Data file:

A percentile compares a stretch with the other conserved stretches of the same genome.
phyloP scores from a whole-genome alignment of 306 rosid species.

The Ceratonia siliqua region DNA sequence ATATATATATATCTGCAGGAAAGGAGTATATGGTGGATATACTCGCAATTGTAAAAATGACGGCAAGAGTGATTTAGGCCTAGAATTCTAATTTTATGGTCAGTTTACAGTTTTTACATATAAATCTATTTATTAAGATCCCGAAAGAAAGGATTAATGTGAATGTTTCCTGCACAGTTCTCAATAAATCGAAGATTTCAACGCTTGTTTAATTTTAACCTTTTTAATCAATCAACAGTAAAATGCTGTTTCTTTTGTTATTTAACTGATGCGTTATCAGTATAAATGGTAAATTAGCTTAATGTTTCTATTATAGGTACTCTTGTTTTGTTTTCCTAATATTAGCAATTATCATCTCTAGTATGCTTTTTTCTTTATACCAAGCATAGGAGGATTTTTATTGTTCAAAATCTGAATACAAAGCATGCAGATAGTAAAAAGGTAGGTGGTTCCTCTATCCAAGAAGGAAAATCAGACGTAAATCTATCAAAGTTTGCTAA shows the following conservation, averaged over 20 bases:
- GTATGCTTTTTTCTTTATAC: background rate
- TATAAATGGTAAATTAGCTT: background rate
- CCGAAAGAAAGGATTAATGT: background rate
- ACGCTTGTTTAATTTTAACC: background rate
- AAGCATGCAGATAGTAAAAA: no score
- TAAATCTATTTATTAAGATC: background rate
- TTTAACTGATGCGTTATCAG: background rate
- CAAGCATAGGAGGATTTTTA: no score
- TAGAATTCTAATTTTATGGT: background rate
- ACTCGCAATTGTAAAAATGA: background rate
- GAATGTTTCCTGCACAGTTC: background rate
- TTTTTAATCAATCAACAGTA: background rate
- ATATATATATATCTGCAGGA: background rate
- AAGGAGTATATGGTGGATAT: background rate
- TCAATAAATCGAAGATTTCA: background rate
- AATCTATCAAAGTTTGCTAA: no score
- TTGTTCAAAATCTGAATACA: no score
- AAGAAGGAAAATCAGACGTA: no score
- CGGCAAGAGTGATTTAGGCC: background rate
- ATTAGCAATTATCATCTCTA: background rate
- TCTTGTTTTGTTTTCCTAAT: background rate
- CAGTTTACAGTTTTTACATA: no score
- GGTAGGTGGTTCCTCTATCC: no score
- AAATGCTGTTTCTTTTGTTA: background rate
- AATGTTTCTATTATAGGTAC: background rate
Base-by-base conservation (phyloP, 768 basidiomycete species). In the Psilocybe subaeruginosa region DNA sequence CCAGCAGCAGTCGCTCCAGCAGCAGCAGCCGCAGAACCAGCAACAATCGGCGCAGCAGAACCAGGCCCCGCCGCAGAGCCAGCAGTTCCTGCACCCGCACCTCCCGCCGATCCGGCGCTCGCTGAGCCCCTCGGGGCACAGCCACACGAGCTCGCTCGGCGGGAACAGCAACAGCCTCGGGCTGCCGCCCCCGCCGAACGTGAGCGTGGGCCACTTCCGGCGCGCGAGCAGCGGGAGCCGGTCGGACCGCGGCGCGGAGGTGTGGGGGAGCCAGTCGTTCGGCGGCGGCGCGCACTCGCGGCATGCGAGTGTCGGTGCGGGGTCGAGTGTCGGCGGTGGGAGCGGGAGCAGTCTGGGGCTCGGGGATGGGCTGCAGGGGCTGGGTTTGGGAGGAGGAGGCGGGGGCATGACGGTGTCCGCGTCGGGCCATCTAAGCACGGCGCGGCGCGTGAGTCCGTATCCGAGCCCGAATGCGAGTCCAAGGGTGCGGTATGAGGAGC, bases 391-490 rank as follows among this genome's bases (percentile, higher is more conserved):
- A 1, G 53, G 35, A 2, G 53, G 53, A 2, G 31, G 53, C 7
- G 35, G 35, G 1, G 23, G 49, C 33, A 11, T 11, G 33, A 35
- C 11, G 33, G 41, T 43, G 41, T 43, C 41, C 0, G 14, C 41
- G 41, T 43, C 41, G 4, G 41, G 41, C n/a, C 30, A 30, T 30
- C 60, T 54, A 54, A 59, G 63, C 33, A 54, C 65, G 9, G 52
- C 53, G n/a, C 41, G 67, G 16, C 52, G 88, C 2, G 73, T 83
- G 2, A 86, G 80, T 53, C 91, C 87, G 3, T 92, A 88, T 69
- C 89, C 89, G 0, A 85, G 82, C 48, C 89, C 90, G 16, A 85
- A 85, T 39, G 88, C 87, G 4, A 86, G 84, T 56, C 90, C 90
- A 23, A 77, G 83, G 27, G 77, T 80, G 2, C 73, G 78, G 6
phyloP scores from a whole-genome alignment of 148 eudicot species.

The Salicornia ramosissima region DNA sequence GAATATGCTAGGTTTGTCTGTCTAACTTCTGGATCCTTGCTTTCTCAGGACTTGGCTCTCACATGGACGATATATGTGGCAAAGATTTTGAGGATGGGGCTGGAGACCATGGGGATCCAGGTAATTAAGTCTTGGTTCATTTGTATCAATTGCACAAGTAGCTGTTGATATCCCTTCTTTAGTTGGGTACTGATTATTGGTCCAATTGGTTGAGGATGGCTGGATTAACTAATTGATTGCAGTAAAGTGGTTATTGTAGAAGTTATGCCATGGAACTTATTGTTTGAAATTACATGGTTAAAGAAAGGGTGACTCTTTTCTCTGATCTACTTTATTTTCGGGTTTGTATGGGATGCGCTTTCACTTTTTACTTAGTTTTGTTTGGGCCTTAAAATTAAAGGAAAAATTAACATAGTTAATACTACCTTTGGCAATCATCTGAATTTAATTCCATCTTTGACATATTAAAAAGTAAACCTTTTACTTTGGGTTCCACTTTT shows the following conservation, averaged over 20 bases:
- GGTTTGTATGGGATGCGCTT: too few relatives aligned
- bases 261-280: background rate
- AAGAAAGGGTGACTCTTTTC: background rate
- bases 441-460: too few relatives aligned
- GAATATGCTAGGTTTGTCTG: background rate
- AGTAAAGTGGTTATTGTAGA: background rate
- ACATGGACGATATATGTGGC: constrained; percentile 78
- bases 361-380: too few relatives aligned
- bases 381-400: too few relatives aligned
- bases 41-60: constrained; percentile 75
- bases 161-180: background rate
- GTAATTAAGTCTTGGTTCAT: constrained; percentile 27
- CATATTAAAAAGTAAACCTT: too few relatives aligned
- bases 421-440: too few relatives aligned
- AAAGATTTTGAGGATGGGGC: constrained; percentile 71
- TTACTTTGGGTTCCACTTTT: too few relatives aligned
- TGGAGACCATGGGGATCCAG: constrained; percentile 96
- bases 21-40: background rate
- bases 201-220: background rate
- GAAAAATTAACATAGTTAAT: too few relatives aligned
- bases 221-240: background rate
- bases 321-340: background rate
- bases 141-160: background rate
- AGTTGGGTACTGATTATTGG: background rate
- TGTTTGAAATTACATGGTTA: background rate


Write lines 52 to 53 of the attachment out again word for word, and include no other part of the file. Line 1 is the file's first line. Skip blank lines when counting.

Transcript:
- bases 161-180: background rate
- GTAATTAAGTCTTGGTTCAT: constrained; percentile 27